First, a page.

If the American Creed is affirmative and basically progressive, this other tradition today is in many ways profoundly reactionary. Nonetheless, like many premodern cultures, it also embraces certain values of undying importance that the rest of modern America is in danger of losing: honesty, community, loyalty to family, hospitality, personal honor, dignity, and courage. There is much to be said of a tradition that, well into the twentieth century, could still speak of an "untarnished name" as the greatest gift a father could leave to his son.

American behavior since 9-11 may be seen in terms of a synthesis between the American Creed and Jacksonian nationalism, particularly when it comes to policy toward the Muslim world. A curious mixture of chauvinism, imperial ambition, and idealism has driven the policies of the Bush administration. We have seen the co-option of parts of the formerly internationalist America liberal intelligentsia by nationalism, and the role in this co-option both of democratic messianism and in some cases of a misplaced form of loyalty to Israel.

The question of a relationship between Israeli and American nationalism is one I have avoided for most of my life and approach with the deepest reluctance. Unfortunately, after 9-11 and the launch of the US "war against terrorism," avoidance of this issue is no longer possible for any honorable student of American foreign and security policy. The question of US relations with the Muslim world has obviously moved into the very center of US strategic concerns and strategic planning; and Israeli policies, and the nature of the US alliance with Israel, are in turn key to those relations. The issue is also increasingly becoming a point of tension between the United States and its European allies.

The US-Israeli relationship, and Israeli influence in the United States, have also played an important part in the wider growth of nationalist attitudes in the United States in recent times, and in the widespread evisceration of what used to be the progressive internationalist intelligentsia in the United States. The gap between perceptions of the Israeli-Palestinian conflict by most of the dominant US political, media, and intellectual elites, and perceptions of this conflict by the rest of the world, is simply immense.

This means that an American intellectual who does not wish to become a kind of dissident in his or her won country is compelled to adopt some combination of chauvinist nationalism and messianic belief in American that is so morally superior to all other countries that its opinions naturally outweigh theirs (or in former Secretary of State Madeleine Albright's words, that "America is taller than other nations and therefore sees further"). The final and perhaps most common option is simply to remain silent on the Israeli-Palestinian issue. But this silence negates any attempt to discuss US-Muslim relations or develop serious strategies for the "war against terrorism." It also helps limit the internal policy debate in the United States in ways highly reminiscent of the situation in other countries that have experienced heightened nationalism.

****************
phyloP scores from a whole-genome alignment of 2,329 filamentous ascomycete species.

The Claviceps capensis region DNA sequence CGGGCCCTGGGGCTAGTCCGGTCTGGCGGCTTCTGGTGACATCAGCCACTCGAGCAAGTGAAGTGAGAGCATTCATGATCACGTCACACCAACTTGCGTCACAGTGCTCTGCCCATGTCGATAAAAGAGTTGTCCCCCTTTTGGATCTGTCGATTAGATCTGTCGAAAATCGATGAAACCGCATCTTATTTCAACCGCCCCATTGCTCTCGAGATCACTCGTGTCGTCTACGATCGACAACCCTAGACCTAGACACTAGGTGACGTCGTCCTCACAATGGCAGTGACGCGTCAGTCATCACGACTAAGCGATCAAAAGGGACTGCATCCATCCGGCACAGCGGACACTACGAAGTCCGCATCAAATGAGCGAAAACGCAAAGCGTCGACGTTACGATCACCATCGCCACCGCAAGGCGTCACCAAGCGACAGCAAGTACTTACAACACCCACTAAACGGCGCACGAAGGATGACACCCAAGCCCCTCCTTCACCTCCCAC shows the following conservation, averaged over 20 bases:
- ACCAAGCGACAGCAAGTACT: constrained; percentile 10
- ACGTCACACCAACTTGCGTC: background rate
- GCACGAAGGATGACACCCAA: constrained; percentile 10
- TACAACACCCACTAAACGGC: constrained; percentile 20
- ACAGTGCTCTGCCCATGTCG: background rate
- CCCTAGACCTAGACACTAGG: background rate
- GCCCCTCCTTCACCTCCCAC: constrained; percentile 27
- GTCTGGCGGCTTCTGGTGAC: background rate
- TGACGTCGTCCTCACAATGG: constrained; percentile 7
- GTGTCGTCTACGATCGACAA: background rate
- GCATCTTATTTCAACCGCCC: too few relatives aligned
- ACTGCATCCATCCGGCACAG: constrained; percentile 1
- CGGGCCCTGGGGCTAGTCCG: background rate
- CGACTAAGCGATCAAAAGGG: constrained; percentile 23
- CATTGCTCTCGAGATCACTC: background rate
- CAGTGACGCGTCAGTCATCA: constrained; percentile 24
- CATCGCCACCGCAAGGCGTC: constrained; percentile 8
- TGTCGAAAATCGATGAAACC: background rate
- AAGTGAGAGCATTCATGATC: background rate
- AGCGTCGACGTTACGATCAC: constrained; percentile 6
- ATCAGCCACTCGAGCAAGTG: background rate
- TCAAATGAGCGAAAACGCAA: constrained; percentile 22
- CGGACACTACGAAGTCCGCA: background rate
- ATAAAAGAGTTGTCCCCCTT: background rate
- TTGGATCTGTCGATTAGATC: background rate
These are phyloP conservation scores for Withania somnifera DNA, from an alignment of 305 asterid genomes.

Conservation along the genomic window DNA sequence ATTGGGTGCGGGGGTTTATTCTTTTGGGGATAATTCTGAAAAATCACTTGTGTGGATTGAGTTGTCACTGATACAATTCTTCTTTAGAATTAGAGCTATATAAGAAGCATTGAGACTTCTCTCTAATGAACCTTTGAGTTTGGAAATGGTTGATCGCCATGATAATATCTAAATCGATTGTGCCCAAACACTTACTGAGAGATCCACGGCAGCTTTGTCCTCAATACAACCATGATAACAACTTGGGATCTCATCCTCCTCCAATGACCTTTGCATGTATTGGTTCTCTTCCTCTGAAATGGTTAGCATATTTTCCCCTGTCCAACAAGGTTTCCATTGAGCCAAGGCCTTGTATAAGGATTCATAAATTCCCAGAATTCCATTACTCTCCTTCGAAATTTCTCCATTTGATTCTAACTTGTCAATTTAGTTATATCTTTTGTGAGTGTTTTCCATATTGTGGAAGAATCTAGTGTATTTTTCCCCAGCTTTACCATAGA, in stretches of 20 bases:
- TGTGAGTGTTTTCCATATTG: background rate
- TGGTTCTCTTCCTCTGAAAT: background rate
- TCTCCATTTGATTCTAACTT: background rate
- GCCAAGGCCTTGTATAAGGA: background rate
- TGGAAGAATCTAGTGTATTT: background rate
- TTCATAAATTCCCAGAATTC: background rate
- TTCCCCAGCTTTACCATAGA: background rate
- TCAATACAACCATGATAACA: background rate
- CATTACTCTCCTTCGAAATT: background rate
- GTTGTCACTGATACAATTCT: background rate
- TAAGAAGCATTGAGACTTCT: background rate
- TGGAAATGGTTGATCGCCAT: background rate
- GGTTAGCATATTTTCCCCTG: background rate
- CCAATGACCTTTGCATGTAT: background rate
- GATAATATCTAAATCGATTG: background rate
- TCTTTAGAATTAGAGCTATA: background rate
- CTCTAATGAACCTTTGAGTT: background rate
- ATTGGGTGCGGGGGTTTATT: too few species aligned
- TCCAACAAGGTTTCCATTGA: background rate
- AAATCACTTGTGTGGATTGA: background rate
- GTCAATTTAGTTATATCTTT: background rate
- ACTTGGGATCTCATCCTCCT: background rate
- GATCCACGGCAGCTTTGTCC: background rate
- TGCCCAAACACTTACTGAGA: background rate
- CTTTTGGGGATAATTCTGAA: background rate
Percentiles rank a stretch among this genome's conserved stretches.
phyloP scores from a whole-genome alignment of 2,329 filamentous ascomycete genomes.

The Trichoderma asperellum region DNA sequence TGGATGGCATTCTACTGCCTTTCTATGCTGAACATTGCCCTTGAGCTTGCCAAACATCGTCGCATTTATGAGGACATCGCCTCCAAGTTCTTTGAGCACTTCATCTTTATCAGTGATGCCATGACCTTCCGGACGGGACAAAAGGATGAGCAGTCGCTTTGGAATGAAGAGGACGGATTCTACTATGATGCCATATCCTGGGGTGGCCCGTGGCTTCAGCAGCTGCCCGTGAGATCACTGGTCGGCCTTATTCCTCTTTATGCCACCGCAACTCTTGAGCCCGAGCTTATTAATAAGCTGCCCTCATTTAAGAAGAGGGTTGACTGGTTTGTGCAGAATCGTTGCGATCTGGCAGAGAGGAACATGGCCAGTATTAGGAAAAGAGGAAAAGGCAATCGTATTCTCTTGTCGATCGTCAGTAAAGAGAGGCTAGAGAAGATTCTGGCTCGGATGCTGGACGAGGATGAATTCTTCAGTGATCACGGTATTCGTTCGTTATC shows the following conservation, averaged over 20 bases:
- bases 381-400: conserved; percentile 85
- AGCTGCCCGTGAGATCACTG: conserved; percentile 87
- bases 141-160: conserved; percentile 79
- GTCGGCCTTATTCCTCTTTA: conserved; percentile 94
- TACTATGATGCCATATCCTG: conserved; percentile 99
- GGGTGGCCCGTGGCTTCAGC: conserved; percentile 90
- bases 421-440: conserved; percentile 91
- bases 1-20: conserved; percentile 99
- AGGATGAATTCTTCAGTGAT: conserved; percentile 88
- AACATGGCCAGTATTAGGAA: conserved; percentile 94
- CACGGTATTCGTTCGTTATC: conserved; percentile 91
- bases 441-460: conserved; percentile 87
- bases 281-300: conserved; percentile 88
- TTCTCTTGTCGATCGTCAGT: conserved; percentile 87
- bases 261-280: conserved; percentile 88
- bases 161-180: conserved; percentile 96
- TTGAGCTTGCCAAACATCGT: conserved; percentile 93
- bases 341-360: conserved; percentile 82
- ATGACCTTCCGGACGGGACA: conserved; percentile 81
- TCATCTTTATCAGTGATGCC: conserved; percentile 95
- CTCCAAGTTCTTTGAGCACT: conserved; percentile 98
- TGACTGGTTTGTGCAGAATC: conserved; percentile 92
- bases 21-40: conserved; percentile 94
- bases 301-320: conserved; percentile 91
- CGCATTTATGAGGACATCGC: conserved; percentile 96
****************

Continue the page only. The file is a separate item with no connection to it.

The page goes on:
Unlike in some other countries historically, chauvinist and bellicose nationalism has not become the American norm. The strength of American democratic values and institutions has given the United States in the past a kind of self-correcting mechanism. Periods of intense popular and state chauvinism such as McCarthyism have been followed by the US system's return to a more or less tolerant and pluralist equilibrium.

There are good reasons to hope this also will be the case in the future. But there are also two grounds for concern. The first is that the rise of international Islamist terrorism means that, for the first time in almost two centuries (the somewhat theoretical nuclear threat of the cold war excepted), the American mainland is under real threat of massive attack, with everything that this would mean for bellicose nationalism. September 11, 2001, knocked US pluralist democracy off balance. Further attacks might increase the list still further, and make it permanent.

The second doubt hangs over the future of the American economy. Of absolutely critical importance in returning America to an even keel has been the US economy's capacity to recover from its periodic crises, and over time to provide steadily rising living standards to a large majority of Americans. Over the past four decades, the decline of the old industrial economy, combined with the effects of globalization, has thrown this historic capacity into question. For large sections of the white middle classes-the constituency that in the end decides America's political course-real incomes have stagnated or gone into decline, even as mass immigration has resumed. Meanwhile the top section of American society has become immeasurably richer. If this situation continues or worsens in the decades to come, then the history of other nations and nationalisms provides some truly sinister warnings about the possible consequences for American pluralist democracy, as well as for America's international behavior.